However, there are two recognized and established exceptions to the general rule in Article 2(4) of the UN Charter namely, the right of self-defence and UN authorisation. The first exception – the right of self-defence – is contained in Article 51 of the UN Charter, while the second exception – UN authorisation – is deciphered from the general scheme of the UN Charter.
1. The Right of Self-Defence
Article 51 of the UN Charter permits the use of force in self-defence. It provides that nothing in the Charter impairs the inherent right of individual or collective self-defence if an armed attack occurs against a UN member, until necessary measures have been taken by the Security Council to maintain international peace and security. Any measures taken in self-defence should be immediately reported to the Security Council, which has absolute authority and responsibility under the Charter, to take such action it deems necessary in order to maintain or restore international peace and security.
Therefore, as long as there is an armed attack occurring against a UN member state, the use of force in self-defence is lawful, until the Security Council decides or directs otherwise. There are three important criteria to be noted here that must be satisfied: the occurrence of an armed attack; against a UN member; and immediate report to the Security Council. Further, there are two types of self-defence envisaged in this article: individual and collective self-defence.
(a) Individual self-defence
Based on state practice, individual self-defence is divided into four categories namely, anticipatory self-defence, protection of nationals living abroad, assertion of legal rights and armed reprisals. 
(i) Anticipatory self-defence
Anticipatory self-defence refers to defence against imminent armed attacks.  It is pre-emptive in nature, whereby a military strike is carried out before the enemy’s actual attack. The party on the defensive strikes its opponent first, in anticipation of an expected future attack. The exercise of this right has been controversial. It is accepted on some occasions, yet rejected on others. When Israel invoked this right in 1981 by bombing a nuclear reactor in Iraq, claiming that the reactor was used to make bombs which would be used against it and therefore, ‘entitled to destroy the reactor as an act of anticipatory self-defence,’ it was condemned by the UN Security Council.  But when the United States invoked the same right to justify its bombing of Libya in 1986, in protest ‘against acts of state-sponsored terrorism,’ it received approval from the UN Security Council.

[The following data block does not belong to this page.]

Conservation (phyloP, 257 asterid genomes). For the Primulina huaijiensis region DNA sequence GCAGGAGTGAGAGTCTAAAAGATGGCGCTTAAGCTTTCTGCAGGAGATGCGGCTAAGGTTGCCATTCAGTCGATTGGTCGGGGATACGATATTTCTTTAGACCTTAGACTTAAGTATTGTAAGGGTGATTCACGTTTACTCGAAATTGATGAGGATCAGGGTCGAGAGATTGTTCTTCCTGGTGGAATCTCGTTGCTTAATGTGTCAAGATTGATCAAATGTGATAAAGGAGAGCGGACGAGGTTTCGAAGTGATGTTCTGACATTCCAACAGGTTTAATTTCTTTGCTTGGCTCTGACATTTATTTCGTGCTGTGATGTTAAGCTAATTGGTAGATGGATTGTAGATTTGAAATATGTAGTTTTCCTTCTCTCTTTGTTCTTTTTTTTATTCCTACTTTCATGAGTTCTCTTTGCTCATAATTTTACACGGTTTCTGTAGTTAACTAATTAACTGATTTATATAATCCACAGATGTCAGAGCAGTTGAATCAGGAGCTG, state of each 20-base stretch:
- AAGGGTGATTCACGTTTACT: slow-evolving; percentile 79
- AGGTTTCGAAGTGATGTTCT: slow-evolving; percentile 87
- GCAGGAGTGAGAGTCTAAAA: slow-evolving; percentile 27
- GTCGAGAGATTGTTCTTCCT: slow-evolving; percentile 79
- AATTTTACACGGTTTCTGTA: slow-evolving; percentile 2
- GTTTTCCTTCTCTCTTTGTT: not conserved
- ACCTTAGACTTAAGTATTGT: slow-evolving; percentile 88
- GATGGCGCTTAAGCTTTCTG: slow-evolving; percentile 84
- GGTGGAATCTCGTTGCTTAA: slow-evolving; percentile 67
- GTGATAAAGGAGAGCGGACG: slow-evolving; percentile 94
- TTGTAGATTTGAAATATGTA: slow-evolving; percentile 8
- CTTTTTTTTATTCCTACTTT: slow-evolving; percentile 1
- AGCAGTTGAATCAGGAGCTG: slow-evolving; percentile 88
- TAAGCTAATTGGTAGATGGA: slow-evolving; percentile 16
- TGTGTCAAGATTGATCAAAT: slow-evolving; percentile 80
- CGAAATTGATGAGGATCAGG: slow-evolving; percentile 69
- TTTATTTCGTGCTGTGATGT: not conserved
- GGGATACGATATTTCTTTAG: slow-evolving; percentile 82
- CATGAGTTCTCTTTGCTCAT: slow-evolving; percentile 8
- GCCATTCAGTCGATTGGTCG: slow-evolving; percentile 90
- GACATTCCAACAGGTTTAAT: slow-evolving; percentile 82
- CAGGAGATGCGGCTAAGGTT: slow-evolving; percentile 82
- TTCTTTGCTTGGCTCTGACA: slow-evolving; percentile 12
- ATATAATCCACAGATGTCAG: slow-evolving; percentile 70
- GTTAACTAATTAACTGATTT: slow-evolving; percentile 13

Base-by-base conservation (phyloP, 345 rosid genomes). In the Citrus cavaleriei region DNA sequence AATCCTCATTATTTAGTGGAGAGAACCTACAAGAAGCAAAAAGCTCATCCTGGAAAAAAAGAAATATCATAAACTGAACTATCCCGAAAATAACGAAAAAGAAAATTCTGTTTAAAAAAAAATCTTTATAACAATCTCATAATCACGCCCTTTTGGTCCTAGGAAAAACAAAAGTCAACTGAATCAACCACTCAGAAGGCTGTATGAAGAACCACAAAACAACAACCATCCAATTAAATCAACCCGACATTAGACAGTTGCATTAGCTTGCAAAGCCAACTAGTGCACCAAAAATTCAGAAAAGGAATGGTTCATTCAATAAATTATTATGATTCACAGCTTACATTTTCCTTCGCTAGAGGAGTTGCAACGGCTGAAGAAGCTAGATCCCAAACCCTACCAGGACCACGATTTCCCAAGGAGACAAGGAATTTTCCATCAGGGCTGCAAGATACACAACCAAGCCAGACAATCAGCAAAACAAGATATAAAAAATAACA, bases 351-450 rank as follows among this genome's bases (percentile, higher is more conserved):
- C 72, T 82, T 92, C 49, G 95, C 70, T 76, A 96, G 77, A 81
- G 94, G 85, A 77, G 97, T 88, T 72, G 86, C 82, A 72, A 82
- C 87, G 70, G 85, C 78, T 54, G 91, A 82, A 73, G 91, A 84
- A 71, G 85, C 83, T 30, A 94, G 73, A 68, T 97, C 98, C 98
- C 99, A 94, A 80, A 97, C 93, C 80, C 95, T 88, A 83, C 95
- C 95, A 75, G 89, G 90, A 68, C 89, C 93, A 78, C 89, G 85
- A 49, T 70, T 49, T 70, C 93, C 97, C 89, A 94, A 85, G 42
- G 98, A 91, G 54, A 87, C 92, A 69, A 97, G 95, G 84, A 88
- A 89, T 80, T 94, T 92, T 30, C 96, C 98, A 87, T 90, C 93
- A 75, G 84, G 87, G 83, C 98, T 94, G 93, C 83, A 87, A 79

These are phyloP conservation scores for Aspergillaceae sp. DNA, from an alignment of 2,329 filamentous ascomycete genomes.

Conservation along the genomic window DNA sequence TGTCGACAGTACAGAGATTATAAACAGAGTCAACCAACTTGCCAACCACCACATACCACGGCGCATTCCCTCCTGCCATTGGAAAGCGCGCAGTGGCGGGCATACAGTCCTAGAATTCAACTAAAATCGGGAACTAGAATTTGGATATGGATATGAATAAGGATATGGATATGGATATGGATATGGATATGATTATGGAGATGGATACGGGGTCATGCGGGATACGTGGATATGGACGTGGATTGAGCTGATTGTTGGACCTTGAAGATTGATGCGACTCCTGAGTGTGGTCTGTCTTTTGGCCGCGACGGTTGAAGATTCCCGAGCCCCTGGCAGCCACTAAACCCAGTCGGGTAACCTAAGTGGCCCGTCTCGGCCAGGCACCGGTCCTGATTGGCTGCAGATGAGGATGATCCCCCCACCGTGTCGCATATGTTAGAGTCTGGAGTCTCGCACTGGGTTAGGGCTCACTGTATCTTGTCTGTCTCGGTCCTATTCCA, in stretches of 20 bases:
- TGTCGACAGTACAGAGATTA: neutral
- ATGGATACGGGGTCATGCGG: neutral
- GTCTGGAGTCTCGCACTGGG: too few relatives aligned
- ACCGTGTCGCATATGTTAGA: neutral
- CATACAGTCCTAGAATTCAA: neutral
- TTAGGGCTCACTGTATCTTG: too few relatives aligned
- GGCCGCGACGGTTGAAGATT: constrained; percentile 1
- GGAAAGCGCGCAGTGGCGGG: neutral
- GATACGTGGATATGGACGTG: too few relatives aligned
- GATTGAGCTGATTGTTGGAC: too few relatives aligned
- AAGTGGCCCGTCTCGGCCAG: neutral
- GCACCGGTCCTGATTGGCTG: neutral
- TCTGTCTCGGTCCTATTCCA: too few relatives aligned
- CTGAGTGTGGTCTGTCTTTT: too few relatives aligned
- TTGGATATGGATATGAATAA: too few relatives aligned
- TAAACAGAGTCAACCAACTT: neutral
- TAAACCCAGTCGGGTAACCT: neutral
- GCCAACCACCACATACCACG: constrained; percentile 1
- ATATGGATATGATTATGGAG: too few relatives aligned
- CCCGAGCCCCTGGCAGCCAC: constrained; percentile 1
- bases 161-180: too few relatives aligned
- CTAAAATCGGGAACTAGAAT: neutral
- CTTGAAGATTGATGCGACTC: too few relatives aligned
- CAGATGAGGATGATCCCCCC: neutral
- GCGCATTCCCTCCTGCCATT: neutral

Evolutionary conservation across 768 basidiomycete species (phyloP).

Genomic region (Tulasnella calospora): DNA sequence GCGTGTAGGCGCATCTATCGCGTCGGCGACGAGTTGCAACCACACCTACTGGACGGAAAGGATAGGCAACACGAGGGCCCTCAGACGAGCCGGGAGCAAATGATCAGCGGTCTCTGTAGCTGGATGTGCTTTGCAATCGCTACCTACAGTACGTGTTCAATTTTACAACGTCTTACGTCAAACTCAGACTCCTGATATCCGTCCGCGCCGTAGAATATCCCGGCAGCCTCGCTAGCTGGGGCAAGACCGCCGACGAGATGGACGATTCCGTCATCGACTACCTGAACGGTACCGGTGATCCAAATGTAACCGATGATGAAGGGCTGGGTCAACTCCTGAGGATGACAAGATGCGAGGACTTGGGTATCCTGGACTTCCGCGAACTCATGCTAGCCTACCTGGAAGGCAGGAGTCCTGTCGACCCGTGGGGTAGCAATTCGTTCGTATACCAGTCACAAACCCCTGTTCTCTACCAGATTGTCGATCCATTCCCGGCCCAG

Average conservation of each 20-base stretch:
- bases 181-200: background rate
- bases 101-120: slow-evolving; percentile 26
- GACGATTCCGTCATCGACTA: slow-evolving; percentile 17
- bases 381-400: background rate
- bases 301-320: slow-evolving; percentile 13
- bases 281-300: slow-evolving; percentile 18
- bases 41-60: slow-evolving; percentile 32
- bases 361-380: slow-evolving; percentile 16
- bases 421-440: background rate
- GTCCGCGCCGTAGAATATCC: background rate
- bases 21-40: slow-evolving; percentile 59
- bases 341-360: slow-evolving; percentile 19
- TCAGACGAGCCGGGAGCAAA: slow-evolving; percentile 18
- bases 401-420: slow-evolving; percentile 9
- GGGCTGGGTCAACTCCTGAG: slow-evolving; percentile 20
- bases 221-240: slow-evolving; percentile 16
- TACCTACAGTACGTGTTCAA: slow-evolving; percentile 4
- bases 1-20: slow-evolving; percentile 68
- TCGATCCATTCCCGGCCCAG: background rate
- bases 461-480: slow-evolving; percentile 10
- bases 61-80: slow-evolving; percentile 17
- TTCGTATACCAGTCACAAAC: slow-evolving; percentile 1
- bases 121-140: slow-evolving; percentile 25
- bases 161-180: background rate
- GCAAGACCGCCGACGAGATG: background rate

The controversy surrounds the question is whether the phrase ‘if an armed attack occurs’ permits anticipatory self-defence attacks. On the one hand, it is argued that an armed attack has to occur before regard to self-defence can be had,  which effectively renders anticipatory self-defence illegal. On the other, it is strongly argued that Article 51 does not in any way limit the circumstances in which self-defence in general may be resorted to; and that the word ‘if’ does not mean ‘if and only if,’  such that the article’s language is permissive of several circumstances, including anticipatory self-defence. This ambiguity is a weakness in the law. A clear prohibition of anticipatory self-defence will strengthen it by preventing abuse. Considering that more often than not, the right of anticipatory self-defence has been rejected by the Security Council,  this will make the law more effective in guaranteeing international peace and security, through enhanced restraint by states.
(ii) Protection of nationals abroad